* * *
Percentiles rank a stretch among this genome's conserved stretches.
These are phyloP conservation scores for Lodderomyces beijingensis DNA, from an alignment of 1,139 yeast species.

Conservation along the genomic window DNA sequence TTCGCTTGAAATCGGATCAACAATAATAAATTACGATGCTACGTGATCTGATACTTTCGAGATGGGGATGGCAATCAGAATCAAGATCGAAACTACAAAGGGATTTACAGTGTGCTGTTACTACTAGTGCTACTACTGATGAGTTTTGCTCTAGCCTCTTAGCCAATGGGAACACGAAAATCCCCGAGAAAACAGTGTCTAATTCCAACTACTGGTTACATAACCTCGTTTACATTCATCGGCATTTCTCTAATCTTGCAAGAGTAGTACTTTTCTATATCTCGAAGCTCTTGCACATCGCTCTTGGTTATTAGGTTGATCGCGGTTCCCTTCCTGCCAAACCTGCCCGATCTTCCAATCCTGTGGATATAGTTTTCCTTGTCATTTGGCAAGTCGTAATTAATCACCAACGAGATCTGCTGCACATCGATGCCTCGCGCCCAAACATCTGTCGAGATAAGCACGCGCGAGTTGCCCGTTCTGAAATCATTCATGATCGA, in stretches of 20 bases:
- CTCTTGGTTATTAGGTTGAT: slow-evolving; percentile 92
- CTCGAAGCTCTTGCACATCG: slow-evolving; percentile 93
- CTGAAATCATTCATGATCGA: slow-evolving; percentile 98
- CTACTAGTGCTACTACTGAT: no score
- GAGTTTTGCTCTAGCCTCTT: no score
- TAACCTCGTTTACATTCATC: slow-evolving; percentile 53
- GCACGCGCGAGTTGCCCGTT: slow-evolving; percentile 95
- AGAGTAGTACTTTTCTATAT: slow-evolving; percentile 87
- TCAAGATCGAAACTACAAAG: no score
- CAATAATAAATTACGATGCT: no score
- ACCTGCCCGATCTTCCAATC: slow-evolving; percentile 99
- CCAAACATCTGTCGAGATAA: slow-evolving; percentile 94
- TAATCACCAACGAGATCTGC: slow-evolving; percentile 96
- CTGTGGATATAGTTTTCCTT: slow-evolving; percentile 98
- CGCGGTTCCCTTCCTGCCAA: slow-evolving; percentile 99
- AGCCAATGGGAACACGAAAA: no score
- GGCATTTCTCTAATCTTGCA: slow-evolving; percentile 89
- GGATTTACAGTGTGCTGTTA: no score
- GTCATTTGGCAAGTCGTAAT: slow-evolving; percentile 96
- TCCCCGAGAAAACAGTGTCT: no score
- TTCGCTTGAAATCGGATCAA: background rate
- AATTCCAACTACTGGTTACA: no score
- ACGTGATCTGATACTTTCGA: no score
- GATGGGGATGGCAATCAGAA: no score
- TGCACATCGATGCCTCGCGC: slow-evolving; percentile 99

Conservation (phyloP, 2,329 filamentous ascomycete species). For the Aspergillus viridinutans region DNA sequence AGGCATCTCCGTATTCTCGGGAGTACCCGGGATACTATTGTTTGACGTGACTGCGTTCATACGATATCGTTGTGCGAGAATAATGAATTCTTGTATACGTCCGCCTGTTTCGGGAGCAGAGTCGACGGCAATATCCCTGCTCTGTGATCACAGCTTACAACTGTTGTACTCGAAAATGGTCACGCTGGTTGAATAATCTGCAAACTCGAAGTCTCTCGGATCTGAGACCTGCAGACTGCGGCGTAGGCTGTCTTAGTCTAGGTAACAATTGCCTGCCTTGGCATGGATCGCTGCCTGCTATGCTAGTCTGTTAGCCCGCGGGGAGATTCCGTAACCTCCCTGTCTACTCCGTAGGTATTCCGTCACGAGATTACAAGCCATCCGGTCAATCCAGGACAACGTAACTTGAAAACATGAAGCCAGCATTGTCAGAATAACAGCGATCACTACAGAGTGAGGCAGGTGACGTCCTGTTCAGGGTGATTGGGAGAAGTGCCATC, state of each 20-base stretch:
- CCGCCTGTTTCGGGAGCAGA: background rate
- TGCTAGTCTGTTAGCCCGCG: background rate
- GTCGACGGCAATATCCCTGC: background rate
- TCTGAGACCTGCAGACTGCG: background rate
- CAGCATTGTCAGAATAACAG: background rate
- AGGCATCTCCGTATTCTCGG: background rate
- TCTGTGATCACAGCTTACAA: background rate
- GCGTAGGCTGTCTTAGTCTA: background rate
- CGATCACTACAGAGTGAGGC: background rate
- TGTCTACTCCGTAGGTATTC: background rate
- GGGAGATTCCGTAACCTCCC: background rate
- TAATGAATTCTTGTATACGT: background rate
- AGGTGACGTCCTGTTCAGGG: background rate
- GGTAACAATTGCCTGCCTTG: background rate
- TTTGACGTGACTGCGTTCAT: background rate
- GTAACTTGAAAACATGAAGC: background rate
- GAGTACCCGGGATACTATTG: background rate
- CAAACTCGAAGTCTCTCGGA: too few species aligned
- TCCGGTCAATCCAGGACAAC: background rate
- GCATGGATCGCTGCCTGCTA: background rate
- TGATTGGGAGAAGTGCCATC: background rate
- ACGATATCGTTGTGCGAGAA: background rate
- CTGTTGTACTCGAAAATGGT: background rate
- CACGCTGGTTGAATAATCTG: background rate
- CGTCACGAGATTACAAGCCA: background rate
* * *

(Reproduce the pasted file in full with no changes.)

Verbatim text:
Percentiles rank a stretch among this genome's conserved stretches.
These are phyloP conservation scores for Lodderomyces beijingensis DNA, from an alignment of 1,139 yeast species.

Conservation along the genomic window DNA sequence TTCGCTTGAAATCGGATCAACAATAATAAATTACGATGCTACGTGATCTGATACTTTCGAGATGGGGATGGCAATCAGAATCAAGATCGAAACTACAAAGGGATTTACAGTGTGCTGTTACTACTAGTGCTACTACTGATGAGTTTTGCTCTAGCCTCTTAGCCAATGGGAACACGAAAATCCCCGAGAAAACAGTGTCTAATTCCAACTACTGGTTACATAACCTCGTTTACATTCATCGGCATTTCTCTAATCTTGCAAGAGTAGTACTTTTCTATATCTCGAAGCTCTTGCACATCGCTCTTGGTTATTAGGTTGATCGCGGTTCCCTTCCTGCCAAACCTGCCCGATCTTCCAATCCTGTGGATATAGTTTTCCTTGTCATTTGGCAAGTCGTAATTAATCACCAACGAGATCTGCTGCACATCGATGCCTCGCGCCCAAACATCTGTCGAGATAAGCACGCGCGAGTTGCCCGTTCTGAAATCATTCATGATCGA, in stretches of 20 bases:
- CTCTTGGTTATTAGGTTGAT: slow-evolving; percentile 92
- CTCGAAGCTCTTGCACATCG: slow-evolving; percentile 93
- CTGAAATCATTCATGATCGA: slow-evolving; percentile 98
- CTACTAGTGCTACTACTGAT: no score
- GAGTTTTGCTCTAGCCTCTT: no score
- TAACCTCGTTTACATTCATC: slow-evolving; percentile 53
- GCACGCGCGAGTTGCCCGTT: slow-evolving; percentile 95
- AGAGTAGTACTTTTCTATAT: slow-evolving; percentile 87
- TCAAGATCGAAACTACAAAG: no score
- CAATAATAAATTACGATGCT: no score
- ACCTGCCCGATCTTCCAATC: slow-evolving; percentile 99
- CCAAACATCTGTCGAGATAA: slow-evolving; percentile 94
- TAATCACCAACGAGATCTGC: slow-evolving; percentile 96
- CTGTGGATATAGTTTTCCTT: slow-evolving; percentile 98
- CGCGGTTCCCTTCCTGCCAA: slow-evolving; percentile 99
- AGCCAATGGGAACACGAAAA: no score
- GGCATTTCTCTAATCTTGCA: slow-evolving; percentile 89
- GGATTTACAGTGTGCTGTTA: no score
- GTCATTTGGCAAGTCGTAAT: slow-evolving; percentile 96
- TCCCCGAGAAAACAGTGTCT: no score
- TTCGCTTGAAATCGGATCAA: background rate
- AATTCCAACTACTGGTTACA: no score
- ACGTGATCTGATACTTTCGA: no score
- GATGGGGATGGCAATCAGAA: no score
- TGCACATCGATGCCTCGCGC: slow-evolving; percentile 99

Conservation (phyloP, 2,329 filamentous ascomycete species). For the Aspergillus viridinutans region DNA sequence AGGCATCTCCGTATTCTCGGGAGTACCCGGGATACTATTGTTTGACGTGACTGCGTTCATACGATATCGTTGTGCGAGAATAATGAATTCTTGTATACGTCCGCCTGTTTCGGGAGCAGAGTCGACGGCAATATCCCTGCTCTGTGATCACAGCTTACAACTGTTGTACTCGAAAATGGTCACGCTGGTTGAATAATCTGCAAACTCGAAGTCTCTCGGATCTGAGACCTGCAGACTGCGGCGTAGGCTGTCTTAGTCTAGGTAACAATTGCCTGCCTTGGCATGGATCGCTGCCTGCTATGCTAGTCTGTTAGCCCGCGGGGAGATTCCGTAACCTCCCTGTCTACTCCGTAGGTATTCCGTCACGAGATTACAAGCCATCCGGTCAATCCAGGACAACGTAACTTGAAAACATGAAGCCAGCATTGTCAGAATAACAGCGATCACTACAGAGTGAGGCAGGTGACGTCCTGTTCAGGGTGATTGGGAGAAGTGCCATC, state of each 20-base stretch:
- CCGCCTGTTTCGGGAGCAGA: background rate
- TGCTAGTCTGTTAGCCCGCG: background rate
- GTCGACGGCAATATCCCTGC: background rate
- TCTGAGACCTGCAGACTGCG: background rate
- CAGCATTGTCAGAATAACAG: background rate
- AGGCATCTCCGTATTCTCGG: background rate
- TCTGTGATCACAGCTTACAA: background rate
- GCGTAGGCTGTCTTAGTCTA: background rate
- CGATCACTACAGAGTGAGGC: background rate
- TGTCTACTCCGTAGGTATTC: background rate
- GGGAGATTCCGTAACCTCCC: background rate
- TAATGAATTCTTGTATACGT: background rate
- AGGTGACGTCCTGTTCAGGG: background rate
- GGTAACAATTGCCTGCCTTG: background rate
- TTTGACGTGACTGCGTTCAT: background rate
- GTAACTTGAAAACATGAAGC: background rate
- GAGTACCCGGGATACTATTG: background rate
- CAAACTCGAAGTCTCTCGGA: too few species aligned
- TCCGGTCAATCCAGGACAAC: background rate
- GCATGGATCGCTGCCTGCTA: background rate
- TGATTGGGAGAAGTGCCATC: background rate
- ACGATATCGTTGTGCGAGAA: background rate
- CTGTTGTACTCGAAAATGGT: background rate
- CACGCTGGTTGAATAATCTG: background rate
- CGTCACGAGATTACAAGCCA: background rate